While a recent national survey found that more than one-third of high school students and almost 13 percent of middle school students reported having recently smoked or chewed some form of tobacco, a handful of states have created programs that are helping them to buck the national trend.
The American Legacy Foundation, in collaboration with the Centers for Disease Control Foundation, conducted the 1999 National Youth Tobacco Survey, the first to look at children ages 11 to 13. The federal Centers for Disease Control and Prevention provided the nonprofit foundations with scientific and technical assistance.
| More information is available at www.americanlegacy.org and www.cdc.gov. |
SOURCE: National Youth Tobacco Survey
The study estimates that one in eight, or 12.8 percent, of middle school students in grades 6-8 had used tobacco—cigarettes, smokeless products, cigars, pipes, bidis, or kreteks—in the past month. Among high school students, the overall prevalence of tobacco use was 34.8 percent.
Despite such troubling findings, six states—Arizona, California, Florida, Massachusetts, Mississippi, and Oregon—have created comprehensive programs that have had considerable success in reducing tobacco use, according to the Washington-based Campaign for Tobacco-Free Kids.
Those campaigns include anti-tobacco advertising; community-based projects that bring in local businesses and organizations to provide counseling, training, or youth education; and cessation services that help smokers quit. Many also rely on school health classes, rigorous enforcement of laws prohibiting tobacco sales to youths, and research and evaluation.
Anti-smoking activists point to Massachusetts as a prime example of what can happen if appropriate measures are taken. The state created the Massachusetts Tobacco Control Program in 1993. Last year alone it spent nearly $36 million, most of which went to media campaigns, a hot line, a school health program, and research and evaluation. As a result, high school smoking rates have resisted the national trend, declining slightly from 1995 to 1997, while national rates continue to rise.
“The vast majority of states have done little or nothing to reduce smoking in their states,” said Joel Spivak, a spokesman for the Campaign for Tobacco-Free Kids, a nonprofit group. The thinking in many states, Mr. Spivak said, is that youth smoking is not a serious problem.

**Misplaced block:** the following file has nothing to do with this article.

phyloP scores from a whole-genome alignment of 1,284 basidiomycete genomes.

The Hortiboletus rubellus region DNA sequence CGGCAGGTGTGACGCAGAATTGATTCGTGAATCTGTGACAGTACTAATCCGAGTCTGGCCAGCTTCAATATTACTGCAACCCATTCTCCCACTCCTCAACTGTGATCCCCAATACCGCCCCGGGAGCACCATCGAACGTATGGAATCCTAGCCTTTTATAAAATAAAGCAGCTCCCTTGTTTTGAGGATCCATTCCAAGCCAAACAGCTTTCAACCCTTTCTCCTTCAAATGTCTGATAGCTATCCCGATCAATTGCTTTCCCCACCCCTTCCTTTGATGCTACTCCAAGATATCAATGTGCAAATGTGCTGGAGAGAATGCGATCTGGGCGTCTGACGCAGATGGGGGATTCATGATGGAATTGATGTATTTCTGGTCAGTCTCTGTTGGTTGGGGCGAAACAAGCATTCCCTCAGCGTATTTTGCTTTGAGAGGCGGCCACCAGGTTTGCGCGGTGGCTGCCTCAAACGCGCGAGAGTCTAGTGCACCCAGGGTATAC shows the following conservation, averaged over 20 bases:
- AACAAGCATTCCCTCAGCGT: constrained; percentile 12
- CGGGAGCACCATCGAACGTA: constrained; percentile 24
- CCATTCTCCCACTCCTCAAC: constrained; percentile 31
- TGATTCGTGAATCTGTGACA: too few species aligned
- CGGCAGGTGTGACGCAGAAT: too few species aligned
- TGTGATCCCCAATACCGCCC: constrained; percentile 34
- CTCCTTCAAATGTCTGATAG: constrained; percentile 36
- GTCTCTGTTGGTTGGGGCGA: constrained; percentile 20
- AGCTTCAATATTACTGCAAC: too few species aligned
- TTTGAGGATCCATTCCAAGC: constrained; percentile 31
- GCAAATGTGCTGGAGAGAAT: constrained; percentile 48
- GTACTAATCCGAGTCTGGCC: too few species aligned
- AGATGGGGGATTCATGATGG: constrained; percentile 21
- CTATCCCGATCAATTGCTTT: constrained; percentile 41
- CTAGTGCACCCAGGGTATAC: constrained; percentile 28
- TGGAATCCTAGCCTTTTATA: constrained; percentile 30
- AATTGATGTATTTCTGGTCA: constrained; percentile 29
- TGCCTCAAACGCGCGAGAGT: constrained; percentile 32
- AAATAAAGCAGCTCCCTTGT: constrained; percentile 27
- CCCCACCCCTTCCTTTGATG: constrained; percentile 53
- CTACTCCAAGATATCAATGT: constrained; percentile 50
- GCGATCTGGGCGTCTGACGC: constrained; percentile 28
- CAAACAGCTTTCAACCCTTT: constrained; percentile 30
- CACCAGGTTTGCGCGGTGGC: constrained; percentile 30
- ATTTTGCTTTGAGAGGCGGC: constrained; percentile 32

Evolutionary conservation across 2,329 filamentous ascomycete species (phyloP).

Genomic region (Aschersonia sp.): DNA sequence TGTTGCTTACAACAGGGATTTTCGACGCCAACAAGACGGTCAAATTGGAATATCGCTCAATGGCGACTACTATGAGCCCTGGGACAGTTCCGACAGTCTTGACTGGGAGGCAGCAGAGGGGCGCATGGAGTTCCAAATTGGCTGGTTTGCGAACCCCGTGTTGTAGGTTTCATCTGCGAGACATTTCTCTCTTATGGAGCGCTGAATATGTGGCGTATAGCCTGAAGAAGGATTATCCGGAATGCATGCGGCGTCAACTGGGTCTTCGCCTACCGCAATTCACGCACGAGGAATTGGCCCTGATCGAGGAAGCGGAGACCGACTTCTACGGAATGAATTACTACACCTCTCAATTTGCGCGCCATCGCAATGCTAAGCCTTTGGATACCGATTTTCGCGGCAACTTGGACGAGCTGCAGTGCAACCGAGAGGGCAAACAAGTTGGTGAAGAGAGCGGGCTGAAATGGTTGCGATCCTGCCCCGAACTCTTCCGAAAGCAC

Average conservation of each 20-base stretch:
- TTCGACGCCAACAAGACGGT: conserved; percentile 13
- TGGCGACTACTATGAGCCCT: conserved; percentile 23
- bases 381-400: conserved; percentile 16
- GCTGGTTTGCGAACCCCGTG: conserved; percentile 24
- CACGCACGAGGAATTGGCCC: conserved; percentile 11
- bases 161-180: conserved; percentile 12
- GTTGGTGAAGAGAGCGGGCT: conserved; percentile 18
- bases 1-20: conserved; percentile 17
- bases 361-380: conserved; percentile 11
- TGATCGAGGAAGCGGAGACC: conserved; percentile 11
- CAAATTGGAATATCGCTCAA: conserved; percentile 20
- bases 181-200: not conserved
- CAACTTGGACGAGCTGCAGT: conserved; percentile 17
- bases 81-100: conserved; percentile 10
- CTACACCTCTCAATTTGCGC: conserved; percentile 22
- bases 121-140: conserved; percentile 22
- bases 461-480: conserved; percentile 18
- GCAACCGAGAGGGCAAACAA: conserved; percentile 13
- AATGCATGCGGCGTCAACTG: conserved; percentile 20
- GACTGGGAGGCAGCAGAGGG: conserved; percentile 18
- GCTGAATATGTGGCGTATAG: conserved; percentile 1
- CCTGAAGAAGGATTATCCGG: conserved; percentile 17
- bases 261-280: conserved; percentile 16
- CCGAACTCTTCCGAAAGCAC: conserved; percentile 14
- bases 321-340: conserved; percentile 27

Even those that do recognize its seriousness, he said, may not keep up with all the studies showing the types of programs that work well.
More states, though, seem willing to try. Eight states—Hawaii, Maryland, Massachusetts, Minnesota, New Jersey, Vermont, Wisconsin and Washington—made substantial, new commitments last year to subsidize tobacco-prevention and -cessation programs, using funds from the 1998 tobacco settlement, according to a report from the Campaign for Tobacco-Free Kids.
New Products Flourish
The survey, conducted last September and October, questioned more than 15,000 students in grades 6-12. Cigarettes remained the most widely used product, but novel ones known as bidis and kreteks—inexpensive cigarettes with such flavors as chocolate, cherry, and clove—are emerging as a public health problem, according to the researchers.
Also of concern are rising rates of smoking by black youths. Previous surveys have shown that even though cigarette smoking among African-American high school students has been climbing, their rates were still much lower than those of their white and Hispanic peers.
Moreover, the CDC’s latest findings indicate that cigarette-smoking rates among African-American middle school students are similar to the rates of other middle school students.
The similarities in middle school students may merely be a function of age. A person is more likely to start smoking or experimenting with tobacco at the middle school level, said Steven Kelder, an associate professor of epidemiology at the school of public health at the University of Texas Health Science Center in Houston. By the time young people reach high school, many have already experimented and decided not to smoke, he said.
Mr. Kelder conducted a series of focus groups for the CDC with 6th and 12th graders from the Houston district in 1996 and 1997 to determine why white youths smoked more than African-Americans.
Though the results of the focus groups weren’t definitive, Mr. Kelder said, one difference was evident: “African-American parents were more vigilant than white parents when it came to [their children’s] smoking,” he said.
A version of this article appeared in the February 09, 2000 edition of Education Week as States’ Anti-Smoking Campaigns Paying Off